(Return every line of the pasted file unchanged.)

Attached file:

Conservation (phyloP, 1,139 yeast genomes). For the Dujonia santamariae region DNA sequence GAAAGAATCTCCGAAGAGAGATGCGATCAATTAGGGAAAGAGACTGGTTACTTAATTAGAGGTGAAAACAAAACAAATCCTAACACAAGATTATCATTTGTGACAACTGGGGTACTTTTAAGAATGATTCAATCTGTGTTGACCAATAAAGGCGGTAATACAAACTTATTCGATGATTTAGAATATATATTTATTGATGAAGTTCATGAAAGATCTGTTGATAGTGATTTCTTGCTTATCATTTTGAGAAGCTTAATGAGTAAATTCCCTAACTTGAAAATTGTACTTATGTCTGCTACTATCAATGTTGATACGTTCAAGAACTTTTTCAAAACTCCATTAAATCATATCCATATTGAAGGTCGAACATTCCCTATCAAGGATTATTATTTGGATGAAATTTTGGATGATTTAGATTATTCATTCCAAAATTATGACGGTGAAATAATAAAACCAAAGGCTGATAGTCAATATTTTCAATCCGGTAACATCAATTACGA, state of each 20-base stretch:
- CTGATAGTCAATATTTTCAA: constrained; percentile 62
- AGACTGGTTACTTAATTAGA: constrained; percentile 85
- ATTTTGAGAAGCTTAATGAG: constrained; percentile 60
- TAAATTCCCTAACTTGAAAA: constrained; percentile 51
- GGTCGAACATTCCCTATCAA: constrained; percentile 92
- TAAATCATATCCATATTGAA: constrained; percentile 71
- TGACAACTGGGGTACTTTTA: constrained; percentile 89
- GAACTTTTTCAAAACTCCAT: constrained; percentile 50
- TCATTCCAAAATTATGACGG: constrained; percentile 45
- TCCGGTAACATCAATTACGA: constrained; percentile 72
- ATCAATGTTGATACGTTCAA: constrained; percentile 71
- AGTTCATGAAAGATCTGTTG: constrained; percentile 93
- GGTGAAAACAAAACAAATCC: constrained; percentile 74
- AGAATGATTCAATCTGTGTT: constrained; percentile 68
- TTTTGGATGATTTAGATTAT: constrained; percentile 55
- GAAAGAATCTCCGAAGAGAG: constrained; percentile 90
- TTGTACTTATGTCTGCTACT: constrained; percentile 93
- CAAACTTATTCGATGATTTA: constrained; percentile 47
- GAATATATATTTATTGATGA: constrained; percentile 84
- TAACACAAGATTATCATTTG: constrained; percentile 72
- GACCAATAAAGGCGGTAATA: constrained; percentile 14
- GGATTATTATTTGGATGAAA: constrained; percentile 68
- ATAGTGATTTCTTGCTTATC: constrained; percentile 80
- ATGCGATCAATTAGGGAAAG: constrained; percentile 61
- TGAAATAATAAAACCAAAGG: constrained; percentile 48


Conservation (phyloP, 1,139 yeast genomes). For the Dujonia santamariae region DNA sequence GAAAGAATCTCCGAAGAGAGATGCGATCAATTAGGGAAAGAGACTGGTTACTTAATTAGAGGTGAAAACAAAACAAATCCTAACACAAGATTATCATTTGTGACAACTGGGGTACTTTTAAGAATGATTCAATCTGTGTTGACCAATAAAGGCGGTAATACAAACTTATTCGATGATTTAGAATATATATTTATTGATGAAGTTCATGAAAGATCTGTTGATAGTGATTTCTTGCTTATCATTTTGAGAAGCTTAATGAGTAAATTCCCTAACTTGAAAATTGTACTTATGTCTGCTACTATCAATGTTGATACGTTCAAGAACTTTTTCAAAACTCCATTAAATCATATCCATATTGAAGGTCGAACATTCCCTATCAAGGATTATTATTTGGATGAAATTTTGGATGATTTAGATTATTCATTCCAAAATTATGACGGTGAAATAATAAAACCAAAGGCTGATAGTCAATATTTTCAATCCGGTAACATCAATTACGA, state of each 20-base stretch:
- CTGATAGTCAATATTTTCAA: constrained; percentile 62
- AGACTGGTTACTTAATTAGA: constrained; percentile 85
- ATTTTGAGAAGCTTAATGAG: constrained; percentile 60
- TAAATTCCCTAACTTGAAAA: constrained; percentile 51
- GGTCGAACATTCCCTATCAA: constrained; percentile 92
- TAAATCATATCCATATTGAA: constrained; percentile 71
- TGACAACTGGGGTACTTTTA: constrained; percentile 89
- GAACTTTTTCAAAACTCCAT: constrained; percentile 50
- TCATTCCAAAATTATGACGG: constrained; percentile 45
- TCCGGTAACATCAATTACGA: constrained; percentile 72
- ATCAATGTTGATACGTTCAA: constrained; percentile 71
- AGTTCATGAAAGATCTGTTG: constrained; percentile 93
- GGTGAAAACAAAACAAATCC: constrained; percentile 74
- AGAATGATTCAATCTGTGTT: constrained; percentile 68
- TTTTGGATGATTTAGATTAT: constrained; percentile 55
- GAAAGAATCTCCGAAGAGAG: constrained; percentile 90
- TTGTACTTATGTCTGCTACT: constrained; percentile 93
- CAAACTTATTCGATGATTTA: constrained; percentile 47
- GAATATATATTTATTGATGA: constrained; percentile 84
- TAACACAAGATTATCATTTG: constrained; percentile 72
- GACCAATAAAGGCGGTAATA: constrained; percentile 14
- GGATTATTATTTGGATGAAA: constrained; percentile 68
- ATAGTGATTTCTTGCTTATC: constrained; percentile 80
- ATGCGATCAATTAGGGAAAG: constrained; percentile 61
- TGAAATAATAAAACCAAAGG: constrained; percentile 48